Poland’s govt to run ad defending migrant policy before screenings of critical movie


WARSAW (Reuters) – Poland’s government plans to run adverts ahead of some screenings of the prize-winning refugee drama “Green Border” to defend its treatment of migrants crossing the frontier from Belarus, a minister said on Thursday.

Directed by veteran Polish filmmaker Agnieszka Holland, the film has drawn a furious response from conservatives in Poland ahead of its release in Polish cinemas on Friday.

The black-and-white film shows a family from Syria and a woman from Afghanistan thrown back and forward across the border by brutal guards indifferent to their suffering, as activists struggle to try to bring them to safety.

Migration has emerged as a main campaign theme ahead of the closely-contested Oct. 15 elections, with the nationalist Law and Justice (PiS) saying only its government can ensure border security.

It says the film’s depiction of what happens to migrants crossing into Poland from the east dishonours those who are protecting their country.

Deputy interior minister Blazej Pobozy called the film “disgusting slander”.

“In arthouse cinemas throughout Poland, screenings will be preceded by a special ad about elements missing in the film”, he told reporters.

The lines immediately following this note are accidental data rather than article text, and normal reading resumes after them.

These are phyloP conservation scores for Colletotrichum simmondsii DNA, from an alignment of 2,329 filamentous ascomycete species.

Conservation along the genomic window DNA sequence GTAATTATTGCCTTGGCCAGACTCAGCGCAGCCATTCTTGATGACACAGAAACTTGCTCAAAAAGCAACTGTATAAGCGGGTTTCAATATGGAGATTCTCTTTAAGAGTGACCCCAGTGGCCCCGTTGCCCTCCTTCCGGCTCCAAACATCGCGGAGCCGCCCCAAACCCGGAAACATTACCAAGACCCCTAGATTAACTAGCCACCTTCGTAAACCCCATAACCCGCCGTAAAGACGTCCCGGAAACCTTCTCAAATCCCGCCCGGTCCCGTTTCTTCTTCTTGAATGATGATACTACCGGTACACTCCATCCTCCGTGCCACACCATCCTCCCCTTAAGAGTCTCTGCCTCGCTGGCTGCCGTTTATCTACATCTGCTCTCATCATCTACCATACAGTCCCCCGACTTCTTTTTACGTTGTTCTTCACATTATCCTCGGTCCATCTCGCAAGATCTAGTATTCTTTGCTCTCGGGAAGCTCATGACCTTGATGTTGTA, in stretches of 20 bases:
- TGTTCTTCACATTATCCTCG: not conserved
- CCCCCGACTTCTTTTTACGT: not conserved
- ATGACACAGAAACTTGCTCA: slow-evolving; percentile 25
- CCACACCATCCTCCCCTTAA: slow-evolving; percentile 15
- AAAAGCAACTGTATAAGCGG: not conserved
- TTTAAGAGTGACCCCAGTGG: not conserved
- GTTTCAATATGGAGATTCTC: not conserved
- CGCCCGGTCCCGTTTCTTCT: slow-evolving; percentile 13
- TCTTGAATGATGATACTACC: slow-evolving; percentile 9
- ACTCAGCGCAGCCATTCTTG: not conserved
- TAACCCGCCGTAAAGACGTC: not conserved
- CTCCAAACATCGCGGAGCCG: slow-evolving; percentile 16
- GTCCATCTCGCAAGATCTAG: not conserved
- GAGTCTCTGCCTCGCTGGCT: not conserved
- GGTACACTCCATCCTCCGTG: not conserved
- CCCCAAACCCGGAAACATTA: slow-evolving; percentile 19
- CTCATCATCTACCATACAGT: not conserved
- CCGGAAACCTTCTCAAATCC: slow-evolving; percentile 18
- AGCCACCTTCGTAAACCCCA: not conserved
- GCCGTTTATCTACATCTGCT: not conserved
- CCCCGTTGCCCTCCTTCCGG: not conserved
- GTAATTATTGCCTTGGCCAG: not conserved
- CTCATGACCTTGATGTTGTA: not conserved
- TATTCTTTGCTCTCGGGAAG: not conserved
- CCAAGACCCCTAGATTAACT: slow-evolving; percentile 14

“Our ads shows the context of the hybrid (border) operation and the course of this operation and what solutions we have introduced to secure the safety of Polish women and men.”

It was not immediately clear on what basis cinemas would run the advert.

Migrants started flocking to the border in 2021 after Belarus, a Russian ally, opened travel agencies in the Middle East offering an unofficial route into Europe – a move Brussels said was designed to create a crisis. Poland refused to let them cross.

“Green Border”, which won the Special Jury Prize at this year’s Venice Film Festival, tells the story of refugees, charity workers, activists and border guards, whose lives intersect in the cold, swampy forests between the two countries.

Director Holland has previously rejected criticism of the film, saying that it is “an attempt to give voice to those who are voiceless”.

(Reporting by Pawel Florkiewicz and Anna Wlodarczak-Semczuk; Editing by Toby Chopra)

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